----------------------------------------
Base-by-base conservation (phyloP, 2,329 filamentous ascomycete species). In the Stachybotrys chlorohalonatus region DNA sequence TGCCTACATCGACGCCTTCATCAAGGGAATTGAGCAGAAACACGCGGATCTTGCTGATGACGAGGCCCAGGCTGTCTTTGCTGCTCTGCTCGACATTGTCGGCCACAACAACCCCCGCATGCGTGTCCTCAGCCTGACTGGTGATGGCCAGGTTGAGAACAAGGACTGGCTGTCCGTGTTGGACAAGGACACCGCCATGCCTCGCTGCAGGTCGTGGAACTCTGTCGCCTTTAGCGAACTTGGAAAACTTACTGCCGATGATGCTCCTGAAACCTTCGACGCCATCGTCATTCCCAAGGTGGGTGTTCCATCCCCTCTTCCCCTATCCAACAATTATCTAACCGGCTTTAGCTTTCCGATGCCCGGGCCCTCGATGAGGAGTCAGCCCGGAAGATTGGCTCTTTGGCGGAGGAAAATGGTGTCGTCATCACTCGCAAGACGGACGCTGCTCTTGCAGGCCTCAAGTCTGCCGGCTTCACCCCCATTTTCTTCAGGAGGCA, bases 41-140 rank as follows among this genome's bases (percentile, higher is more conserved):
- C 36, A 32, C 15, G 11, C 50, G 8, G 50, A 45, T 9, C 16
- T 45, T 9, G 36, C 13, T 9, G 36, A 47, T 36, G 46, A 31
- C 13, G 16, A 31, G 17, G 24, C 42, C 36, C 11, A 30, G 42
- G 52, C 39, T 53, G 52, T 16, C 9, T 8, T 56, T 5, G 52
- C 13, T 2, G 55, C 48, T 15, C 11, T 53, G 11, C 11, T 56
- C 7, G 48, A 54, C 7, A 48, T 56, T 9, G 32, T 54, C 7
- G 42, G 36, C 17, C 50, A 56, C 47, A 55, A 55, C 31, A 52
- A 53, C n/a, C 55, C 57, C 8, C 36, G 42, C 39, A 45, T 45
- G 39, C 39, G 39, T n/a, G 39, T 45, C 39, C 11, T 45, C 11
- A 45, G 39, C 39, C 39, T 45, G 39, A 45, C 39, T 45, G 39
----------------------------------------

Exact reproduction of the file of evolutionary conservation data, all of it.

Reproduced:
Base-by-base conservation (phyloP, 2,329 filamentous ascomycete species). In the Stachybotrys chlorohalonatus region DNA sequence TGCCTACATCGACGCCTTCATCAAGGGAATTGAGCAGAAACACGCGGATCTTGCTGATGACGAGGCCCAGGCTGTCTTTGCTGCTCTGCTCGACATTGTCGGCCACAACAACCCCCGCATGCGTGTCCTCAGCCTGACTGGTGATGGCCAGGTTGAGAACAAGGACTGGCTGTCCGTGTTGGACAAGGACACCGCCATGCCTCGCTGCAGGTCGTGGAACTCTGTCGCCTTTAGCGAACTTGGAAAACTTACTGCCGATGATGCTCCTGAAACCTTCGACGCCATCGTCATTCCCAAGGTGGGTGTTCCATCCCCTCTTCCCCTATCCAACAATTATCTAACCGGCTTTAGCTTTCCGATGCCCGGGCCCTCGATGAGGAGTCAGCCCGGAAGATTGGCTCTTTGGCGGAGGAAAATGGTGTCGTCATCACTCGCAAGACGGACGCTGCTCTTGCAGGCCTCAAGTCTGCCGGCTTCACCCCCATTTTCTTCAGGAGGCA, bases 41-140 rank as follows among this genome's bases (percentile, higher is more conserved):
- C 36, A 32, C 15, G 11, C 50, G 8, G 50, A 45, T 9, C 16
- T 45, T 9, G 36, C 13, T 9, G 36, A 47, T 36, G 46, A 31
- C 13, G 16, A 31, G 17, G 24, C 42, C 36, C 11, A 30, G 42
- G 52, C 39, T 53, G 52, T 16, C 9, T 8, T 56, T 5, G 52
- C 13, T 2, G 55, C 48, T 15, C 11, T 53, G 11, C 11, T 56
- C 7, G 48, A 54, C 7, A 48, T 56, T 9, G 32, T 54, C 7
- G 42, G 36, C 17, C 50, A 56, C 47, A 55, A 55, C 31, A 52
- A 53, C n/a, C 55, C 57, C 8, C 36, G 42, C 39, A 45, T 45
- G 39, C 39, G 39, T n/a, G 39, T 45, C 39, C 11, T 45, C 11
- A 45, G 39, C 39, C 39, T 45, G 39, A 45, C 39, T 45, G 39